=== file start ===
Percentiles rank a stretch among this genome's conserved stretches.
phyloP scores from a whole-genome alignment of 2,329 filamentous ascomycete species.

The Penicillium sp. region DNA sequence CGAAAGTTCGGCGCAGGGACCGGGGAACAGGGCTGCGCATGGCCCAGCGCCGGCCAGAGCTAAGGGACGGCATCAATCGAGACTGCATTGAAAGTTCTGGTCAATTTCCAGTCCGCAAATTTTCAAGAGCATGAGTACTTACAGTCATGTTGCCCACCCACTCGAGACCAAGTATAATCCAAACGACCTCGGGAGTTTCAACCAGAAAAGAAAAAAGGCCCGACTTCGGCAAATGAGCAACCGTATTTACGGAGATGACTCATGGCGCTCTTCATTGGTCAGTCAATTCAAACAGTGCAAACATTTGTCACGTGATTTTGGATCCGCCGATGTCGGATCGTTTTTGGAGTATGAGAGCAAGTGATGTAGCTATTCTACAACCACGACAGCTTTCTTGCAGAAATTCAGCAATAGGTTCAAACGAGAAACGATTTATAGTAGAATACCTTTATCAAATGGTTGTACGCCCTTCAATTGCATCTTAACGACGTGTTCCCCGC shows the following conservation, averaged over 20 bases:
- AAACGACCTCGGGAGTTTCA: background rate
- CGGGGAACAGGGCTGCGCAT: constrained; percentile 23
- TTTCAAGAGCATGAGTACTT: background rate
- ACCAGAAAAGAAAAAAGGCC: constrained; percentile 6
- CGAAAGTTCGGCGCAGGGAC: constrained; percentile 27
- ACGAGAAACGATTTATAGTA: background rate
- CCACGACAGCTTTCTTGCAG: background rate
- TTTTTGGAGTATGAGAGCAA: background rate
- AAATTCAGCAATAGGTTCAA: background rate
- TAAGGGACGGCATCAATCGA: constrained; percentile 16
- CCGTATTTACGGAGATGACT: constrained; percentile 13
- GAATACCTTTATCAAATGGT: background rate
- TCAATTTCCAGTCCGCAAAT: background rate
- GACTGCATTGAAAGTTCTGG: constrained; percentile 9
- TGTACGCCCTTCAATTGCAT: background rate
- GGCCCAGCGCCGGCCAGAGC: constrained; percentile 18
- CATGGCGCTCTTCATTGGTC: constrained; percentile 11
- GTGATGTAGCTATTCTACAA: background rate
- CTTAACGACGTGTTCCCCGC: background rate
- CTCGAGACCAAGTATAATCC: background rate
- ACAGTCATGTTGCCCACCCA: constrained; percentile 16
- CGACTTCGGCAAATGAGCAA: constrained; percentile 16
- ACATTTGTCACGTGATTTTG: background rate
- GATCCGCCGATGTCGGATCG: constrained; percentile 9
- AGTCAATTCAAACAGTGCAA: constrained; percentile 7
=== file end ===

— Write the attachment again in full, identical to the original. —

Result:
Percentiles rank a stretch among this genome's conserved stretches.
phyloP scores from a whole-genome alignment of 2,329 filamentous ascomycete species.

The Penicillium sp. region DNA sequence CGAAAGTTCGGCGCAGGGACCGGGGAACAGGGCTGCGCATGGCCCAGCGCCGGCCAGAGCTAAGGGACGGCATCAATCGAGACTGCATTGAAAGTTCTGGTCAATTTCCAGTCCGCAAATTTTCAAGAGCATGAGTACTTACAGTCATGTTGCCCACCCACTCGAGACCAAGTATAATCCAAACGACCTCGGGAGTTTCAACCAGAAAAGAAAAAAGGCCCGACTTCGGCAAATGAGCAACCGTATTTACGGAGATGACTCATGGCGCTCTTCATTGGTCAGTCAATTCAAACAGTGCAAACATTTGTCACGTGATTTTGGATCCGCCGATGTCGGATCGTTTTTGGAGTATGAGAGCAAGTGATGTAGCTATTCTACAACCACGACAGCTTTCTTGCAGAAATTCAGCAATAGGTTCAAACGAGAAACGATTTATAGTAGAATACCTTTATCAAATGGTTGTACGCCCTTCAATTGCATCTTAACGACGTGTTCCCCGC shows the following conservation, averaged over 20 bases:
- AAACGACCTCGGGAGTTTCA: background rate
- CGGGGAACAGGGCTGCGCAT: constrained; percentile 23
- TTTCAAGAGCATGAGTACTT: background rate
- ACCAGAAAAGAAAAAAGGCC: constrained; percentile 6
- CGAAAGTTCGGCGCAGGGAC: constrained; percentile 27
- ACGAGAAACGATTTATAGTA: background rate
- CCACGACAGCTTTCTTGCAG: background rate
- TTTTTGGAGTATGAGAGCAA: background rate
- AAATTCAGCAATAGGTTCAA: background rate
- TAAGGGACGGCATCAATCGA: constrained; percentile 16
- CCGTATTTACGGAGATGACT: constrained; percentile 13
- GAATACCTTTATCAAATGGT: background rate
- TCAATTTCCAGTCCGCAAAT: background rate
- GACTGCATTGAAAGTTCTGG: constrained; percentile 9
- TGTACGCCCTTCAATTGCAT: background rate
- GGCCCAGCGCCGGCCAGAGC: constrained; percentile 18
- CATGGCGCTCTTCATTGGTC: constrained; percentile 11
- GTGATGTAGCTATTCTACAA: background rate
- CTTAACGACGTGTTCCCCGC: background rate
- CTCGAGACCAAGTATAATCC: background rate
- ACAGTCATGTTGCCCACCCA: constrained; percentile 16
- CGACTTCGGCAAATGAGCAA: constrained; percentile 16
- ACATTTGTCACGTGATTTTG: background rate
- GATCCGCCGATGTCGGATCG: constrained; percentile 9
- AGTCAATTCAAACAGTGCAA: constrained; percentile 7